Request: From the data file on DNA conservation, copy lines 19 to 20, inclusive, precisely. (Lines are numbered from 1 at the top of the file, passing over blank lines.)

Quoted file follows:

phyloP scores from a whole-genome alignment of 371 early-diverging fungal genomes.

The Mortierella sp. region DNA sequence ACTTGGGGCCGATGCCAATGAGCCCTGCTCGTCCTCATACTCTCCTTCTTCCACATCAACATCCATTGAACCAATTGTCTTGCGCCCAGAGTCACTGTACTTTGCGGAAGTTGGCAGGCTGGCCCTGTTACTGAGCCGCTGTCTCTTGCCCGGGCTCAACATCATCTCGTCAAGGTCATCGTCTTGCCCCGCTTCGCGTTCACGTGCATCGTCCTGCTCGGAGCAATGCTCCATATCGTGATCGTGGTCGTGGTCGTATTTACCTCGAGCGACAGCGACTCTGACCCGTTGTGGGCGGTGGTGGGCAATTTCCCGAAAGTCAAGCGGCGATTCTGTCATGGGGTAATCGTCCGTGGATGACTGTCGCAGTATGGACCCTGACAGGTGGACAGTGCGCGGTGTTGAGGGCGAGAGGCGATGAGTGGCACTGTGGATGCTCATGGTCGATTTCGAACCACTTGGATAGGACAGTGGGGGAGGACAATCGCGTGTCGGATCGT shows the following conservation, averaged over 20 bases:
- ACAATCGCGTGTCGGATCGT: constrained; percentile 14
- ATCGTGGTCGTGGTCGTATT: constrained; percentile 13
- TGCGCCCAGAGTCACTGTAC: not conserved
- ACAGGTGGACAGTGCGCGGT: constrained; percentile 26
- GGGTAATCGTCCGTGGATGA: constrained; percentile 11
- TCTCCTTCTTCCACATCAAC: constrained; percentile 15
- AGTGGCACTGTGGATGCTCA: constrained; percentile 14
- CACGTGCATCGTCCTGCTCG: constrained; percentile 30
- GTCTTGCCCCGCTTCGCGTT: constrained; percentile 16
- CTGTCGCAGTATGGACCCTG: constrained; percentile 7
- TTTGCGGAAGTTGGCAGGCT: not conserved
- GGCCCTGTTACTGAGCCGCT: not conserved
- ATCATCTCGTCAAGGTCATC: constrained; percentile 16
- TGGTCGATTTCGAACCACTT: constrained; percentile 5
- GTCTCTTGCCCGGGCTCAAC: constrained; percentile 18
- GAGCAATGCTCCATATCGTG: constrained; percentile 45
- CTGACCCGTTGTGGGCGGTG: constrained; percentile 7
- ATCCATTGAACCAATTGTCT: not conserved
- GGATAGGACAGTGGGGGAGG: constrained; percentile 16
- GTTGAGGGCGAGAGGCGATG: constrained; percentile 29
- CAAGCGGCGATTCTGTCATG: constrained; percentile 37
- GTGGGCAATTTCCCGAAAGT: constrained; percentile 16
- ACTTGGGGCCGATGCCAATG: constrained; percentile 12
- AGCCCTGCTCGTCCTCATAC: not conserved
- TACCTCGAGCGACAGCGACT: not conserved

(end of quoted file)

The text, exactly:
- CTGACCCGTTGTGGGCGGTG: constrained; percentile 7
- ATCCATTGAACCAATTGTCT: not conserved